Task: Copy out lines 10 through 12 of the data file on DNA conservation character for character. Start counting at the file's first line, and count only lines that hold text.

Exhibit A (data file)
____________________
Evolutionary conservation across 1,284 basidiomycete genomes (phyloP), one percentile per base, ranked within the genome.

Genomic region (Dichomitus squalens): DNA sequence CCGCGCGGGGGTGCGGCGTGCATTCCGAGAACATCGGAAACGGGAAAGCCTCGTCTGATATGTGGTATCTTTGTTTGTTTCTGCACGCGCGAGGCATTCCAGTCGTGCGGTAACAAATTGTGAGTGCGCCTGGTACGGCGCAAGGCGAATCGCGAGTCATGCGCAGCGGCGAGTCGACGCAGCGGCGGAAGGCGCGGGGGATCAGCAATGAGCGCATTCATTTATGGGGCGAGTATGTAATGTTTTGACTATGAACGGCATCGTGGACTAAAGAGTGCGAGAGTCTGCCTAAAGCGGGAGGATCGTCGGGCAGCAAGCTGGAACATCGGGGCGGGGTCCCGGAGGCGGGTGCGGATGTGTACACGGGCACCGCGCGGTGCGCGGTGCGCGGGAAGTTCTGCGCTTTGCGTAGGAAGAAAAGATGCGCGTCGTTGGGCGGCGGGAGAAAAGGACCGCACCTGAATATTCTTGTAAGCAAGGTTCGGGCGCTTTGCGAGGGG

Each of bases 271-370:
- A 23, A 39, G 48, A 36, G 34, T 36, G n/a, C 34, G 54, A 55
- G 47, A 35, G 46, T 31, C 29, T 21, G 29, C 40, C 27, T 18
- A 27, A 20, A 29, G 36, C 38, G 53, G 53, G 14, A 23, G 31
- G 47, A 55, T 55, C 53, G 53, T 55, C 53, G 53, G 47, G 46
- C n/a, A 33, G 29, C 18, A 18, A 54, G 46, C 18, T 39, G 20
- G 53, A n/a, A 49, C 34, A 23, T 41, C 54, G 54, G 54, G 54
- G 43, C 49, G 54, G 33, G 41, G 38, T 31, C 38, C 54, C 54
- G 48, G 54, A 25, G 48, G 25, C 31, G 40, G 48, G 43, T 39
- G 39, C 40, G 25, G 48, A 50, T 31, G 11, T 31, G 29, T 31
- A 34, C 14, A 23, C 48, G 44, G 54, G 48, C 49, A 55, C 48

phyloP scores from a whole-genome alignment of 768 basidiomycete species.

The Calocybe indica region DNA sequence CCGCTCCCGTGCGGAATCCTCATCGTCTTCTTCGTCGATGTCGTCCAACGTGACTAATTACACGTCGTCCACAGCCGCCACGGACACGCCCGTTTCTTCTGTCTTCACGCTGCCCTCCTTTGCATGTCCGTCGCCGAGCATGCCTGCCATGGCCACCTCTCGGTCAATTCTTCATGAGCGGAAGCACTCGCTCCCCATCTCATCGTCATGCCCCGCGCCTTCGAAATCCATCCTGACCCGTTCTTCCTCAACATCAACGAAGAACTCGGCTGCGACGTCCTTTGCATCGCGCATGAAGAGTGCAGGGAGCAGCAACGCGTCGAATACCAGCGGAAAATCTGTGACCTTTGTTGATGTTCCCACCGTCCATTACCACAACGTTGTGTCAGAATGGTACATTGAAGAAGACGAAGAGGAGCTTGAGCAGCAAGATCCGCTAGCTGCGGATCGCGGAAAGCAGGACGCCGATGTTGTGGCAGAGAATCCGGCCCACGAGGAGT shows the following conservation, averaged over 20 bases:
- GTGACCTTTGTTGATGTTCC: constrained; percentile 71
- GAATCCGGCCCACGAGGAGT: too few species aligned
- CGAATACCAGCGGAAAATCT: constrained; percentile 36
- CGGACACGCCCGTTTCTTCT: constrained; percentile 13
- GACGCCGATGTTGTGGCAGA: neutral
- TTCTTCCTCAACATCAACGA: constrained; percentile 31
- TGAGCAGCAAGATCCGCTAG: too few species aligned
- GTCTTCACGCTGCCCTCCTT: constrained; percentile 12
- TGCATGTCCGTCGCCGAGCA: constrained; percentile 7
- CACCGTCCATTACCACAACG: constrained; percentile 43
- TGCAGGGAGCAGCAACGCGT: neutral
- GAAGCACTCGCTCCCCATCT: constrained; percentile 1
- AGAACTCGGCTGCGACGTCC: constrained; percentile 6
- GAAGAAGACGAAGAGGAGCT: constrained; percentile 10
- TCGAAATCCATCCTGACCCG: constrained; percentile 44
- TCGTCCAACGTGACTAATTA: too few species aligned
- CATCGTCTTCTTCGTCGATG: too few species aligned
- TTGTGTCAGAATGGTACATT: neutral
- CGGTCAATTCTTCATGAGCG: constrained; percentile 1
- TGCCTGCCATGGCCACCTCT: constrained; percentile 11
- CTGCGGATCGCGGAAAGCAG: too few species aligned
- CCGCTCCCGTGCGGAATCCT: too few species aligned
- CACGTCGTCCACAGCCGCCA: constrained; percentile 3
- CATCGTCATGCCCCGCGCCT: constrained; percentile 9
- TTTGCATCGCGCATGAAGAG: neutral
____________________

- G 43, C 49, G 54, G 33, G 41, G 38, T 31, C 38, C 54, C 54
- G 48, G 54, A 25, G 48, G 25, C 31, G 40, G 48, G 43, T 39
- G 39, C 40, G 25, G 48, A 50, T 31, G 11, T 31, G 29, T 31